Milk increases and stimulates IGF-1, it is an acnegenic food, meaning it can cause acne . Saturated fat and trans fat are our focus today. We should highlight that studies demonstrate that industrially-produced trans fats, which are major components of fast food, worsen acne. Hydrogenated fats, partially hydrogenated fats have replaced natural solid fats, most notably in fast food, snacks, fried foods and baked goods. We can associate all of these with diet-induced acne.
Other ways that diet affects acne development
Another perspective is that the Western diet promotes inflammasome activation, and we know clearly that acne is related to inflammation. There are clearly genetic factors but because of the epidemic prevalence of acne, one can pay more attention to the influence of environmental factors, in this case we will zoom into the influence of diet on the overall evolution of acne, especially in populations that are acne-free.
It has been said that sebum is the oil of the acne flame, so P. acnes, the bacteria that causes acne, thrives when you have an increase in oil production. Additionally, the free fatty acids promote the process of white head and black head formation, also known as comedogenesis. Research shows that the chemical mediator IL17, contributes to keratinocyte overgrowth, which plays a role in the comedogenesis process that occurs in acne patients.
On top of that, oleic acid, a free fatty acid, when applied on the inner surface of the ear of rabbits in an animal study, induced comedones. In addition, there is a lot of evidence that Western diet increases the local bioavailability of free palmitic oleic acid, which drives whitehead and blackhead formation. These cytokines interleukins which directly play a role in inflammation in acne and in comedone information are also evidence of this entire inflammation process.
How can we improve our diet?
With regards to dietary interventions, it is important to note that androgen abuse, the use of male hormone steroids, for example in bodybuilding, is also a synergistic factor to your diet in terms of the effects of acne – acnegenic effects. Combining both the Western diet that drives nutrient signaling pathways, chemical mediators. and the influence of genetics results in an overall increase in an individual’s chances of developing acne.
If you suffer from acne, you should control your total caloric intake. It may be helpful to restrict your sugar and refine carbohydrate intake. The same goes for milk and protein supplements and definitely, avoid junk food which are high in saturated fats and trans fats. All these increase sebum activity which has a direct impact on acne.
An anti-acne diet can look like a Palaeolithic-like nutrition with an increase in intake of vegetables and fruits with low glycemic index. Moreover, fish consumption that’s is rich in anti-inflammatory omega-3 fatty acids, can be part of an ideal anti-acne diet that will reduce the severity of your acne. This diet is especially helpful when you are undergoing treatment as well.
Dermatologists advise medical therapy for moderate to severe cases of acne. This is usually a combination of application of acne creams together with oral medications. However if oral medications are not your preferred option, you may consider Photon Light Therapy, also known as LED light therapy. We traditionally use this in dermatologists’ offices to treat the bacteria, propionibacterium acnes, that we associate with acne.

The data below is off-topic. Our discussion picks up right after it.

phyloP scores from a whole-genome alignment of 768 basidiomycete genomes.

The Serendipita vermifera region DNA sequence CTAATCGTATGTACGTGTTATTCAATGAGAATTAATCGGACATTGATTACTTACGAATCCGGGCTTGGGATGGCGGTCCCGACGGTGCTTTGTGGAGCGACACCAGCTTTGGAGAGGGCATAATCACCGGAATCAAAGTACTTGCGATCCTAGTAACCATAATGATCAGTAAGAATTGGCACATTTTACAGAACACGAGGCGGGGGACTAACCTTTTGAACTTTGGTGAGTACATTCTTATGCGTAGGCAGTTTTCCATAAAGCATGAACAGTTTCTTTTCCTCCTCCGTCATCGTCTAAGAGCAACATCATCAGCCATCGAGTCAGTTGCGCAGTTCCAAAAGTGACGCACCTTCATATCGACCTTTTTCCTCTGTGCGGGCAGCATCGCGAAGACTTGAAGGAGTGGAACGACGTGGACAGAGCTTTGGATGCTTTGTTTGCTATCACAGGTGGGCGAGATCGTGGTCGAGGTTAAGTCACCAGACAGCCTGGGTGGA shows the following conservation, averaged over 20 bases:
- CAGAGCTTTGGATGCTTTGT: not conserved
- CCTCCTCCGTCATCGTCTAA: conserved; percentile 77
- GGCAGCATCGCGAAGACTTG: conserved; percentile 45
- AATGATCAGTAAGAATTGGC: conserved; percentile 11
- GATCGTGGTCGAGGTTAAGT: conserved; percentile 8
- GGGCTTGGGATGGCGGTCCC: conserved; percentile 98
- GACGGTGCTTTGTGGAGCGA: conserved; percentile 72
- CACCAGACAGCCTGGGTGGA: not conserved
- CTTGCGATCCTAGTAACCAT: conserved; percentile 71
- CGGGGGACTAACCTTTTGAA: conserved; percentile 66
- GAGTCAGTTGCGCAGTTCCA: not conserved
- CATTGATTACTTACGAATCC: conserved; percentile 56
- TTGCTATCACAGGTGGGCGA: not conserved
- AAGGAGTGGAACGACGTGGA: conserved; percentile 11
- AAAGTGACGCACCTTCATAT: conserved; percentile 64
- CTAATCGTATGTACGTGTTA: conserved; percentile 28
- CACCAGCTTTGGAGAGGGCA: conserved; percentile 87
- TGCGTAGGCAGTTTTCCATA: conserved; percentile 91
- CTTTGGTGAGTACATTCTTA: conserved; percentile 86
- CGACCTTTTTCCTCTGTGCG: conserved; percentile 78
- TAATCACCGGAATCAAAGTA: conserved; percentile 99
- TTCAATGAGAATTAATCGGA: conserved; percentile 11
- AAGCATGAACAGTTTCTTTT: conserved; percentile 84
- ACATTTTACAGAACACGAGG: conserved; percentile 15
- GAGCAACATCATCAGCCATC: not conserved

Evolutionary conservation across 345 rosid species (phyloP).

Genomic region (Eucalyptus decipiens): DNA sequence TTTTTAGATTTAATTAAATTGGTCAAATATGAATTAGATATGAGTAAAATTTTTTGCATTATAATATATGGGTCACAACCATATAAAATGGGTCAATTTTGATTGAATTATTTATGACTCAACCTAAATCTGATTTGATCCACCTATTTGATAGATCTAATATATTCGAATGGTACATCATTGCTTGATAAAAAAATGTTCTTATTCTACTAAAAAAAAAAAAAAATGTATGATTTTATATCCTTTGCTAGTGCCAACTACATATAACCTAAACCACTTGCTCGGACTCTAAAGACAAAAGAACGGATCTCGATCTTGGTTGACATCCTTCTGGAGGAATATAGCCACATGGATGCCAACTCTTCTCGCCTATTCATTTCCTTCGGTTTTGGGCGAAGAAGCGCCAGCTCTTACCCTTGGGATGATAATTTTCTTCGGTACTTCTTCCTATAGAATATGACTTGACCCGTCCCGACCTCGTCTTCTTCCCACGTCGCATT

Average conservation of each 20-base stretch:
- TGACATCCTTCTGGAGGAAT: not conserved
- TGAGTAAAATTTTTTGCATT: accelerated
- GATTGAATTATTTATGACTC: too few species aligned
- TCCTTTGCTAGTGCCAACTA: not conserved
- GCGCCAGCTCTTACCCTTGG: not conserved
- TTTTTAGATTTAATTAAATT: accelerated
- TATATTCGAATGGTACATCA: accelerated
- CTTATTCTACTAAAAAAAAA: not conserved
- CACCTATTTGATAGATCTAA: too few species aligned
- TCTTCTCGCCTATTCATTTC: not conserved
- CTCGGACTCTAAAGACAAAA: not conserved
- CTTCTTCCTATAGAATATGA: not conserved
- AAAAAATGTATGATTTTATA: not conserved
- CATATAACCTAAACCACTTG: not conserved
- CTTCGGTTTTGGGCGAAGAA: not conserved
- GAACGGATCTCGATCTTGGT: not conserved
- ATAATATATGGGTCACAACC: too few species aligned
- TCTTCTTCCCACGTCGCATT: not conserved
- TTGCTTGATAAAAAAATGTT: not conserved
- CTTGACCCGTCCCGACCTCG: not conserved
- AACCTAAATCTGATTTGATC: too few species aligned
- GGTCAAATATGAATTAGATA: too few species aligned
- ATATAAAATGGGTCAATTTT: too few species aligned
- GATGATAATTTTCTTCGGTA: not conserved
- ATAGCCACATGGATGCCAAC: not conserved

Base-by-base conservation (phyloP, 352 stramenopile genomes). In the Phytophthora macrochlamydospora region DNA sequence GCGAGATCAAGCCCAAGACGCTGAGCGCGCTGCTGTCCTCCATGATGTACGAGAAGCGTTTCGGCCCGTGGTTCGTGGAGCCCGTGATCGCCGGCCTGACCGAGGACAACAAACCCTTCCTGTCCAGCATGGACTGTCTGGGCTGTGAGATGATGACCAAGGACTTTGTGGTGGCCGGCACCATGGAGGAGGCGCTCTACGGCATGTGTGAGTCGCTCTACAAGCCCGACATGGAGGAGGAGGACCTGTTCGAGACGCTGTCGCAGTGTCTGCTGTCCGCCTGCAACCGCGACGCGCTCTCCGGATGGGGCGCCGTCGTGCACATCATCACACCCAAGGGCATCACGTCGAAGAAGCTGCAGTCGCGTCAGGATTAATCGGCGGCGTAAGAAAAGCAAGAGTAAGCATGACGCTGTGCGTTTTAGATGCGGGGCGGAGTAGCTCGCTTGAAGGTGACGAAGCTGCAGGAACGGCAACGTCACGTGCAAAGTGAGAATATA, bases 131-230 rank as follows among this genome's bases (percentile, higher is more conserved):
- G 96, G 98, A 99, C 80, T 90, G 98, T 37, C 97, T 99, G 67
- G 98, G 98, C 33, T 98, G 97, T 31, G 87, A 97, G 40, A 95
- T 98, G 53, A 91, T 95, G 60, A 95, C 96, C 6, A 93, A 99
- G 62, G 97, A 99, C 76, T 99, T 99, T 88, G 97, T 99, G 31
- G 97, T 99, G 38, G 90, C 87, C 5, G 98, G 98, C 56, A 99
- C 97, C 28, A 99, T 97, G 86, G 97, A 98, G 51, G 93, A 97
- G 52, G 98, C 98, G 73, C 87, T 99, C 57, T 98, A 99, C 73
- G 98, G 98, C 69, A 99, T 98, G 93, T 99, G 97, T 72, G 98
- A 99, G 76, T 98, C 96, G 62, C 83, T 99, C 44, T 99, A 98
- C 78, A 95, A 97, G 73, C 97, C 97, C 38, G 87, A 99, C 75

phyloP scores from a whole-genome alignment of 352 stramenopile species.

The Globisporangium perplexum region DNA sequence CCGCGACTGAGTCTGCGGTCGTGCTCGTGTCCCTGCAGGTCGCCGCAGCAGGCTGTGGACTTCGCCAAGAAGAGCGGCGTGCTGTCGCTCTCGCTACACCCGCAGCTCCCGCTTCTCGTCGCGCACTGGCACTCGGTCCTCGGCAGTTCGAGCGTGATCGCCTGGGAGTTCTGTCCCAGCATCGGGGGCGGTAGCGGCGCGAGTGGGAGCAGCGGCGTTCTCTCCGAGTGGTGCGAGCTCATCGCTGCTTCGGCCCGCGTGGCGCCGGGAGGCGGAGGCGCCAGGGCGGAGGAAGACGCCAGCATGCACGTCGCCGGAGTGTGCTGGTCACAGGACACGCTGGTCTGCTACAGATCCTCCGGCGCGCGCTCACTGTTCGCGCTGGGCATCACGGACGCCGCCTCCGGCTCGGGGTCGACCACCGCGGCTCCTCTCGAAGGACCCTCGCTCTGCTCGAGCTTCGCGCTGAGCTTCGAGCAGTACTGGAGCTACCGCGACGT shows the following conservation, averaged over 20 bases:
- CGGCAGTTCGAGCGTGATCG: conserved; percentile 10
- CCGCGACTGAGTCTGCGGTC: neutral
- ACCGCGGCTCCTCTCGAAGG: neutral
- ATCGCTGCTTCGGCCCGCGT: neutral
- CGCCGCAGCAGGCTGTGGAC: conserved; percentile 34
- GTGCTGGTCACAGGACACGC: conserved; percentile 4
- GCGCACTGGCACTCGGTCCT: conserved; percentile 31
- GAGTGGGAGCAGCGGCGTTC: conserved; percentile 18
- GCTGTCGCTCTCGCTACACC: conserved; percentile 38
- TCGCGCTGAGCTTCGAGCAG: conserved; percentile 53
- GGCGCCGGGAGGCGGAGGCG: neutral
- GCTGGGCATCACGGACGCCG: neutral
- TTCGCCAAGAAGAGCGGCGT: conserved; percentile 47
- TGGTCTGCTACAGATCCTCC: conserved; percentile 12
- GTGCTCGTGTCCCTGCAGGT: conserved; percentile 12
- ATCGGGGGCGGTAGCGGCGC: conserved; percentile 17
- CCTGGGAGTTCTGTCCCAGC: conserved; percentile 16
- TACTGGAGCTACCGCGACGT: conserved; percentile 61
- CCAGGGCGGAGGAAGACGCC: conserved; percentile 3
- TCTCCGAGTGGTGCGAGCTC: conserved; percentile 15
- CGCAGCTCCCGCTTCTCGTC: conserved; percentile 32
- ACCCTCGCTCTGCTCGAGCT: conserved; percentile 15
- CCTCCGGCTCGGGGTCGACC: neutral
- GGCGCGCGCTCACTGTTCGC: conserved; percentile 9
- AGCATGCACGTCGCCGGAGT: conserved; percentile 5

An acne-free diet plan is helpful but also consider home LED light therapy. The Photon Light Therapy machine by Dr. TWL Dermatologists Tools Suite offers clinical grade home light therapy in a machine that is designed to offer the same efficacy as what is offered in the clinic. This is superior to LED face masks.
@drteowanlin AURORA She’s a beauty #homefacial #ledfacial #dermatologist #dermatologistrecommended #ledfacialtherapy #facialmaskmachine ♬ Roxanne – Instrumental – Califa Azul
Your daily diet can improve acne symptoms. This is contrary to some research that states that what you eat plays no role in acne. Indulging in high GI food and dairy can increase the production of acne. In an RMIT University study, young men, who were on an “Anti-acne Diet” comprising of more protein and less carbohydrates, such as fresh fruits, lean meat, and whole grains for 12 weeks, showed significant improvement in their skin condition – a 50% reduction in facial acne lesions.
Besides skin benefits, this dietary change has also led to other benefits such as a decrease in insulin resistance – lower risk of weight gain, and type 2 diabetes. An improvement in the quality of life was seen because the reduction of acne has had a positive effect on teenagers’ self-esteem, confidence, and overall mood. This was mentioned in the previous chapters that acne has an impact on our emotional well-being.
Learn more about the nutraceutical color code by Dr. Teo Wan Lin, developed for easy identification of the active nutraceutical ingredients in various foods and vegetables that are sold in the supermarket.
Importance of a low-GI diet
High GI foods cause your blood sugar to rise and may trigger acne production. Therefore, opt for a low GI foods anti-acne diet. For example, fresh vegetables, beans, steel-cut oats to control your blood sugar level and be less prone to acne.
What is the Glycemic Index (GI)?
The GI measures the rise-and-fall effect specific carbohydrates have on blood glucose. Only carbohydrate foods affect blood glucose levels. It is based on a 50g serve of carbohydrate. High GI foods with a score of 70 or more, such as sugary breakfast cereals, white bread, potatoes and biscuits, are more quickly digested and absorbed, causing blood glucose levels to rise rapidly.
This sudden glucose spike causes inflammation in your body. It triggers the pancreas to produce high levels of insulin, which stimulates hormones associated with acne. These hormones cause your body to produce more sebum, colloquially known as oil. This excess oil and inflammation in your skin will trigger acne production. Low GI foods are slowly digested and absorbed, causing blood glucose levels to rise slowly over time and have a lower insulin response.